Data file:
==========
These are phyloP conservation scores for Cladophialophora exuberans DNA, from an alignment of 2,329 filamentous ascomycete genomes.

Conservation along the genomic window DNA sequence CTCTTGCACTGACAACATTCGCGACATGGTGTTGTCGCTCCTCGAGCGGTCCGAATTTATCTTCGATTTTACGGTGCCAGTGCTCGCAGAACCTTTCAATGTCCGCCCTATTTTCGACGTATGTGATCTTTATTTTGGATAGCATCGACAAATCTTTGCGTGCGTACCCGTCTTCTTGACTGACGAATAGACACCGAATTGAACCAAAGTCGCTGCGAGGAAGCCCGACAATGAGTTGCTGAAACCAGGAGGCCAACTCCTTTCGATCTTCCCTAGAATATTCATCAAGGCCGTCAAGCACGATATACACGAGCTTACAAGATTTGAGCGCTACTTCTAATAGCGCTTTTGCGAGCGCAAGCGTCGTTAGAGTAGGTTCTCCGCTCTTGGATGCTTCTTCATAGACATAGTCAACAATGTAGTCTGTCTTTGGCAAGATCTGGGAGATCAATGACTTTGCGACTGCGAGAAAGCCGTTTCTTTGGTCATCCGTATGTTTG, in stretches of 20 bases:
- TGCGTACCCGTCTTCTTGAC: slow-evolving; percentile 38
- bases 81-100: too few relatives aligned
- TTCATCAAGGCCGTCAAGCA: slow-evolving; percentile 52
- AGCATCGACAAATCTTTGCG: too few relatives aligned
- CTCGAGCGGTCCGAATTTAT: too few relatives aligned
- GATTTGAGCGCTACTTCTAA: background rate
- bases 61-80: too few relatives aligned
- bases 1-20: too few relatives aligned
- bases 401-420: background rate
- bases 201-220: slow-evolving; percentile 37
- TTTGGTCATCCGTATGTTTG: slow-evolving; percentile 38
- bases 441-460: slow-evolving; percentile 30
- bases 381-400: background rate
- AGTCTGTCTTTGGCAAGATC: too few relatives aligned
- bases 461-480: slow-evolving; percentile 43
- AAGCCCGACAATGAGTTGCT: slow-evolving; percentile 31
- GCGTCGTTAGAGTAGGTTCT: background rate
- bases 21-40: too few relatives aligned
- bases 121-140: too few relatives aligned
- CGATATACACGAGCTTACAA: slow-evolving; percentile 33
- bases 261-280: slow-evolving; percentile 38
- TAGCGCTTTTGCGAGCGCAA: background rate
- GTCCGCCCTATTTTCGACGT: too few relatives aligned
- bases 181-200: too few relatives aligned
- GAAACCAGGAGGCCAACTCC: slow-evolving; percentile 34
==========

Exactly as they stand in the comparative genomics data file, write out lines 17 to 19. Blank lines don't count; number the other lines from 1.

- bases 461-480: slow-evolving; percentile 43
- AAGCCCGACAATGAGTTGCT: slow-evolving; percentile 31
- GCGTCGTTAGAGTAGGTTCT: background rate